Defendants New York City Health and Hospitals Corporation (HHC) and Dr. PN (collectively defendants) move for summary judgment, dismissing plaintiff’s complaint insofar as asserted against them.
In this medical malpractice action, plaintiff alleges that defendants deviated from accepted standards of medical care while he was being treated in the hospital for severe injuries he sustained in an automobile accident. The Manhattan plaintiff alleges, among other things, that defends its improperly and negligently positioned and restrained his wrists, failed to monitor the effects of the restraints, negligently failed to perform physical therapy on him, and negligently caused his arms to become paralyzed and non-functional.
On December 29, 2004, plaintiff, then age 62, was driving his vehicle when it struck trees, a fence and landed in a courtyard, ejecting him from the driver’s side window. Plaintiff sustained various injuries, including a hemorrhage of the head, a crushed left leg from his foot to hip, and multiple lacerations and abrasions. EMS brought plaintiff to Kings County Hospital emergency room, where plaintiff was described as alert, combative, and intoxicated. Plaintiff was intubated and x-rays and abdominal/pelvic ct-scans were performed. Plaintiff sustained fractures of the pelvis, left femur, and left tibia/fibula, and had internal bleeding.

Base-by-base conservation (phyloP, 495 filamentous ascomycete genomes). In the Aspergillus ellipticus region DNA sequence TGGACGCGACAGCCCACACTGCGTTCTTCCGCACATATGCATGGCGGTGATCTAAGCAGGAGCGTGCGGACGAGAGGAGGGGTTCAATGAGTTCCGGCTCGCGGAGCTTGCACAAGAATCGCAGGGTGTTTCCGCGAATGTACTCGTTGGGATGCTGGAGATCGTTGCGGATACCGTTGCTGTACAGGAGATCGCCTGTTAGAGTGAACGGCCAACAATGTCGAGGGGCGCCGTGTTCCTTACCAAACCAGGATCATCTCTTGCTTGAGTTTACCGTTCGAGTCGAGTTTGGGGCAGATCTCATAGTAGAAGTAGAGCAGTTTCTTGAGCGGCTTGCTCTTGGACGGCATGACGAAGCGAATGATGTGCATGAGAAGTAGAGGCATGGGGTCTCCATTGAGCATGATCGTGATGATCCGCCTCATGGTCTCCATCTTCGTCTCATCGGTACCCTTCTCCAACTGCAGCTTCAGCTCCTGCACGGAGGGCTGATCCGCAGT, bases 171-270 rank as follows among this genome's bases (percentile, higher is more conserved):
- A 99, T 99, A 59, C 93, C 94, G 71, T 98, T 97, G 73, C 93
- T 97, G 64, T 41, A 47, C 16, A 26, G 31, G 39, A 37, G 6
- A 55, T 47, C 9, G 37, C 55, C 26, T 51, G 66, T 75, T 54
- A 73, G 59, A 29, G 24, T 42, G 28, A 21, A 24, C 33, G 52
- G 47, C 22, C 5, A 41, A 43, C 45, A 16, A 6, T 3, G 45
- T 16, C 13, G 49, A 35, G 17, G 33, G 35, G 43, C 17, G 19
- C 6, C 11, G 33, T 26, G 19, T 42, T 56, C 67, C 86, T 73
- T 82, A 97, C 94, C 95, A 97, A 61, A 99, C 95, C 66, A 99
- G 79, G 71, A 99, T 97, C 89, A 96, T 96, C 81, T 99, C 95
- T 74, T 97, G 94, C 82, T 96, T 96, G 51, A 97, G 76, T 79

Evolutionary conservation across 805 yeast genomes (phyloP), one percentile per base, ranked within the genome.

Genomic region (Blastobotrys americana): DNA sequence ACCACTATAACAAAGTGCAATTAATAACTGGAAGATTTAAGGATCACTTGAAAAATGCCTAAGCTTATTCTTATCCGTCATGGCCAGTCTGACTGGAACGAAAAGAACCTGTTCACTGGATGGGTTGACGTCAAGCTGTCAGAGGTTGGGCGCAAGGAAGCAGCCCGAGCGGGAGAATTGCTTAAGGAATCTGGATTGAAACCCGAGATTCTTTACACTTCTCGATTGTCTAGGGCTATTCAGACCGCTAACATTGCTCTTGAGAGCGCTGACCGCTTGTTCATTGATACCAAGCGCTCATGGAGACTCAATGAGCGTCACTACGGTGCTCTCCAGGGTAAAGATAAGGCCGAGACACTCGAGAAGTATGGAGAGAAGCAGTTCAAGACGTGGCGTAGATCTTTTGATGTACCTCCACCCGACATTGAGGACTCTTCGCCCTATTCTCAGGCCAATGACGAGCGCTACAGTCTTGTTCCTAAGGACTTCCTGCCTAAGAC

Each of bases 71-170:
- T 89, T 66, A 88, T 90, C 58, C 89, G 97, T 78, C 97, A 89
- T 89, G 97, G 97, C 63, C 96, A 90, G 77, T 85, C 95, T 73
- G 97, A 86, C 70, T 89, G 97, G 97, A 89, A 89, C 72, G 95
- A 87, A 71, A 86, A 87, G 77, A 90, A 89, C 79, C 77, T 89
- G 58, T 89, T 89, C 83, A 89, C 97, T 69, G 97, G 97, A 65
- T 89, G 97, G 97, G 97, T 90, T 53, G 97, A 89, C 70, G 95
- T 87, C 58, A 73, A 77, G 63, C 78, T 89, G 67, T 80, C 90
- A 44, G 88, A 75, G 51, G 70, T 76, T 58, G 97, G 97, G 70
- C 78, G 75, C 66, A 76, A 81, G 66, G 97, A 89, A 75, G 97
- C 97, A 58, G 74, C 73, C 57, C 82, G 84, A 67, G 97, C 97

According to Dr. PN, plaintiff required significant treatment to save his life. He was unstable in the emergency room and Dr. PN did not know if he was going to survive. A CAT scan was taken to look at plaintiff’s head injury and to identify his severe pelvic fracture, but he become progressively more unstable and hemorrhaging. He underwent multiple massive transfusions, and was then transferred to the intensive care unit, where he was still unstable. Dr. PN testified that over the next 24 to 48 hours, she and other medical personnel were able to stabilize plaintiff, but he remained in extremely critical condition.
Dr. PN made the first order for wrist restraints on December 30, 2004, at 5:30 A.M. Orders for wrist restraints were written daily, from December 30, 2004 until February 6, 2005, while plaintiff was still in the intensive care unit. With respect to the need to restrain plaintiff in the critical care unit, Dr. PN testified that it was to protect himself as plaintiff was very dependent on a ventilator, required an endotracheal tube for his ventilator and multiple IV lines for his support, that he repeatedly reached and tried to pull out his lines.
Defendants also state that the flow sheets document that the nursing staff at the hospital checked wrist restraints for skin integrity, circulation and range of motion on regular intervals while plaintiff was restrained.
On February 11, 2005, physical therapy in Staten Island documented 15 to 20 degree extension/flexion in the left elbow and 15 to 30 degree flexion/extension in the right elbow. On February 14, 2005, plaintiff was evaluated for physical therapy. Bedside therapy was recommended three to four times per week to prevent further contractures and muscle weakness bilaterally in the upper and lower extremities and began at that time.